Solution Spaces of Homogenous Linear Systems

Solution Spaces of Homogenous Linear Systems

Before we look into what a solution space is, it is important to recall that a linear system in the form $Ax = b$ is said to be a homogenous linear system if $b = 0$, that is $Ax = 0$. We are now ready to proceed with an important definition to remember.

 Definition: If $Ax = b$ is a linear system, then every vector $x$ which satisfies the system is said to be a Solution Vector of the linear system. The set of solution vectors of the system is called the Solution Space of the linear system.

We will now look at an important theorem which relates a homogenous system $Ax = 0$ (where $A$ is an $m \times n$ matrix) solution space to the vector space $\mathbb{R}^n$.

 Theorem 1: Let $Ax = 0$ be a homogenous linear system where $A$ is an $m \times n$ matrix, that is, the system contains $m$ linear equations of $n$ unknowns, then the solution space $W$ of the system is a subspace of $\mathbb{R}^n$.
• Proof: Suppose that $W$ is the solution space to the homogenous linear system $Ax = 0$. We know that $W$ is a nonempty set since $x = 0$ is in the solution space to the system. We need to verify axioms 5 (closure under addition) and axioms 10 (closure under multiplication) to verify that $W$ is a subspace of $\mathbb{R}^n$.
• Suppose that $x$ and $x'$ are solutions to the homogenous linear system, that is $Ax = 0$ and $Ax' = 0$. If we add both of these equations together we obtain that $Ax + Ax' = A(x + x') = 0$. Therefore $x + x'$ is a solution to the system so $W$ is closed under addition.
• Now suppose that $k$ is a scalar and that $x$ is once again, a solution to our system. We obtain that $A(kx) = kAx = k0 = 0$. Therefore, $W$ is closed under multiplication.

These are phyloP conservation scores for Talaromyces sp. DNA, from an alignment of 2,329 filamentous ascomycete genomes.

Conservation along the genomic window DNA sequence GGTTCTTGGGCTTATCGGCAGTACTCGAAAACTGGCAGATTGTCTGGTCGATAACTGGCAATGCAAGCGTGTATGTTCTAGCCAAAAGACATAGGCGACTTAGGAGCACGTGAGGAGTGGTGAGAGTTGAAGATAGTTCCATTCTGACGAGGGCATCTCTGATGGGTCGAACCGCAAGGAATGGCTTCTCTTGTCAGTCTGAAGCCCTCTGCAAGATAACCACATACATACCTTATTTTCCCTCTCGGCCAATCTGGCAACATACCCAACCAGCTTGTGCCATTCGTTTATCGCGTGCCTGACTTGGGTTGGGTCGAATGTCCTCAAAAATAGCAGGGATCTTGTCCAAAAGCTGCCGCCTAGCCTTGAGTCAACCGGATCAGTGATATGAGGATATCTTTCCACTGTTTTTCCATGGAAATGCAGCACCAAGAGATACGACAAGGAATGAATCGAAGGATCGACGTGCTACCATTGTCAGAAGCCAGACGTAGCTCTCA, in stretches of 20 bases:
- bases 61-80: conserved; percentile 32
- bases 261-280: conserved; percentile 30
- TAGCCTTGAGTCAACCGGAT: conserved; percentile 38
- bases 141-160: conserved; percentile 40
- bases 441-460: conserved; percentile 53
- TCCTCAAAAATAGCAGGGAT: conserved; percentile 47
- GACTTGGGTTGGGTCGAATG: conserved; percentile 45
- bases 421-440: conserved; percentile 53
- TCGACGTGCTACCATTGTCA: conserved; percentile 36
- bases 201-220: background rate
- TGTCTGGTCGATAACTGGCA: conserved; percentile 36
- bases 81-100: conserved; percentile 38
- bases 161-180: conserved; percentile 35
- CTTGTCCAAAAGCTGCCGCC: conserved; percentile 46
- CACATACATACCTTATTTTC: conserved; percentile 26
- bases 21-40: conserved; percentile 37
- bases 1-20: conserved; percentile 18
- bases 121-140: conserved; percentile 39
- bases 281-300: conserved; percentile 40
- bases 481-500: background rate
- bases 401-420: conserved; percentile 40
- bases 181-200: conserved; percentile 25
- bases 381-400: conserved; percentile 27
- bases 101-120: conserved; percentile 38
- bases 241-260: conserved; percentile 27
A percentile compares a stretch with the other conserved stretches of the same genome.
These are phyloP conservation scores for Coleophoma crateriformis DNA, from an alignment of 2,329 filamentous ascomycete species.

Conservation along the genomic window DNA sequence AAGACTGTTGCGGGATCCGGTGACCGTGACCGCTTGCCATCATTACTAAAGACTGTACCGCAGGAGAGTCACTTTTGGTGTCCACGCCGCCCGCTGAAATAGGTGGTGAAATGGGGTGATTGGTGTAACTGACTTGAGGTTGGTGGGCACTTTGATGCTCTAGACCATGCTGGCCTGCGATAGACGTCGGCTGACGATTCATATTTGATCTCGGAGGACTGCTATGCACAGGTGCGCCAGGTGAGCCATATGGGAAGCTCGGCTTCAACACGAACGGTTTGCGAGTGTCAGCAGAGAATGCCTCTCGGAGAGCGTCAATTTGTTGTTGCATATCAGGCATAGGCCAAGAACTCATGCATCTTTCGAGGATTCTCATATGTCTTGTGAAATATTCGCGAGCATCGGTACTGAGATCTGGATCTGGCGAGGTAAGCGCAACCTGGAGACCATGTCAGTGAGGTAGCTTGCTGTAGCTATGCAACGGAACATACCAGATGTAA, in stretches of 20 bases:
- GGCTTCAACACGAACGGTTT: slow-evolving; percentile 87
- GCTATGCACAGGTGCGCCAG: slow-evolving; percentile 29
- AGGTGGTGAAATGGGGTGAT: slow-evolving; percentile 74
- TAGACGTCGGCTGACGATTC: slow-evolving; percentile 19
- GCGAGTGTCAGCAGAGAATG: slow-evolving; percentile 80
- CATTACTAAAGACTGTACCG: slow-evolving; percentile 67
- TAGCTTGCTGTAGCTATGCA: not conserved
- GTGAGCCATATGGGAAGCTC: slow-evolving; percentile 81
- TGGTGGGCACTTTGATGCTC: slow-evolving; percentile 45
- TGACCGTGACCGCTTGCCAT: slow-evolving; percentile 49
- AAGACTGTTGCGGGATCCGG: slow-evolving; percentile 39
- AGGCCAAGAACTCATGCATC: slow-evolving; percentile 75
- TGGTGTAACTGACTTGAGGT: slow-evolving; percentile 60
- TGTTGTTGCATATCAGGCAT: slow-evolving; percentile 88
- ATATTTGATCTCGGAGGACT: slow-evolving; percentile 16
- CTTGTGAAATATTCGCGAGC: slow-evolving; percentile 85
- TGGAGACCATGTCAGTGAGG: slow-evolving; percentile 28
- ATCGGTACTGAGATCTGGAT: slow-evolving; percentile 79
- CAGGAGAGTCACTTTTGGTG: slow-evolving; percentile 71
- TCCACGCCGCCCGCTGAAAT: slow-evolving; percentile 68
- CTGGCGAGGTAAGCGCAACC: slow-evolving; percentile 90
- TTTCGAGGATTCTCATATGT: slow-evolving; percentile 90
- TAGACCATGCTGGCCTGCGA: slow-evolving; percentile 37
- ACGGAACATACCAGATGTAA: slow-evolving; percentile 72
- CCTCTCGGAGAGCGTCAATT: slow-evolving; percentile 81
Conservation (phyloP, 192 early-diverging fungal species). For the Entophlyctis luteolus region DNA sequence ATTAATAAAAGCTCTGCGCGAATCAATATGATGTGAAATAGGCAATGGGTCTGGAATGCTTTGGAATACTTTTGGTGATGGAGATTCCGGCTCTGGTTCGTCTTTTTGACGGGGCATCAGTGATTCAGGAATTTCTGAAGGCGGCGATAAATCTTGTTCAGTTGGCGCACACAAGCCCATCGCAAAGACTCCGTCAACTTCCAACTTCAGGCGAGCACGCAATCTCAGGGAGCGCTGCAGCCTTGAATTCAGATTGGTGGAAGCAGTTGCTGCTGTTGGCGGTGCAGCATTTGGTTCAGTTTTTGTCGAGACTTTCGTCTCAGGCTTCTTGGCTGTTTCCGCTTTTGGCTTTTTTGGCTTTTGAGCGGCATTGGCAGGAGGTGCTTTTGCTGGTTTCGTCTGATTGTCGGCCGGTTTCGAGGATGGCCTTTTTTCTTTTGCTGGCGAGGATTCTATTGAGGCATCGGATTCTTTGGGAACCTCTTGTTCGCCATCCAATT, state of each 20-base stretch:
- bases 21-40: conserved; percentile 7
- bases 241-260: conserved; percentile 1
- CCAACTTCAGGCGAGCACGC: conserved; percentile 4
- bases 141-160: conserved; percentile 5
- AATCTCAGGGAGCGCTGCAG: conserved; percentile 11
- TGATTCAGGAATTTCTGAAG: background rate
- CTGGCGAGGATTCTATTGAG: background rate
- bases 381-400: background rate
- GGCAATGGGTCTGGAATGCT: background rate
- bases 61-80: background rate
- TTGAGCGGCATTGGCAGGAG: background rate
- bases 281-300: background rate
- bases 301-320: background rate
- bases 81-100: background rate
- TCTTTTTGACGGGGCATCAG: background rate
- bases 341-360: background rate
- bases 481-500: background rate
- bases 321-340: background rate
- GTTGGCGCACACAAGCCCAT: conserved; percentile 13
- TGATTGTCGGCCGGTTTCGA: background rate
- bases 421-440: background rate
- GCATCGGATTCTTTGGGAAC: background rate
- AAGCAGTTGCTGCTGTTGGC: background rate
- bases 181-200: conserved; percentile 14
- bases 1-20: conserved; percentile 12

• Since $W \subseteq \mathbb{R}^n$, the vector space $\mathbb{R}^n$ satisfies axioms 1-10, and $W$ satisfies axioms 5 and 10, we know that $W$ is a subspace of $\mathbb{R}^n$. $\blacksquare$

Example 1

Verify that the linear system $\begin{bmatrix} 1 & 1 & 1 \\ 2 & 2 & 2 \\ 3 & 3 & 3 \end{bmatrix} \begin{bmatrix} x \\ y \\ z \end{bmatrix} = \begin{bmatrix} 0 \\ 0 \\ 0 \end{bmatrix}$ has a solution space $W$ that is a subspace of $\mathbb{R}^3$.

When we solve the system, we obtain that $x = -s -t$, $y = s$, $z = t$. We therefore get the equation of the plane when we substitute $y$ for $s$ and $z$ for $t$, that is $x = -y - z$ or rather $x + y + z = 0$. Recall that a plane in $\mathbb{R}^3$ that passes through the origin is a subspace of the vector space $\mathbb{R}^3$.

Example 2

Verify that the linear system $\begin{bmatrix} 1 & 1 & 1 \\ 2 & 2 & 2 \\ 1 & 2 & 3 \end{bmatrix} \begin{bmatrix} x \\ y \\ z \end{bmatrix} = \begin{bmatrix} 0 \\ 0 \\ 0 \end{bmatrix}$ has a solution space $W$ that is a subspace of $\mathbb{R}^3$.

When we solve the system, we obtain that $x = s$, $y = -2s$ and $z = s$. We note that this solution space represents parametric equations for a line that passes through the origin and a line that is parallel to the vector $(1, -2, 1)$.

Example 3

Verify that an invertible $3 \times 3$ matrix $A$ in the linear system $Ax = 0$ is a subspace of $\mathbb{R}^3$.

We note that if $A$ is invertible, then the homogenous linear system $Ax = 0$ has only the trivial solution, that is $(x, y, z) = (0, 0, 0)$ since $A^{-1}Ax = A^{-1}0 = 0$. Therefore, the only vector in the solution space of this linear system is the zero vector $\mathbf{0} = (0, 0, 0)$. But the zero vector itself is a subspace of $\mathbb{R}^3$.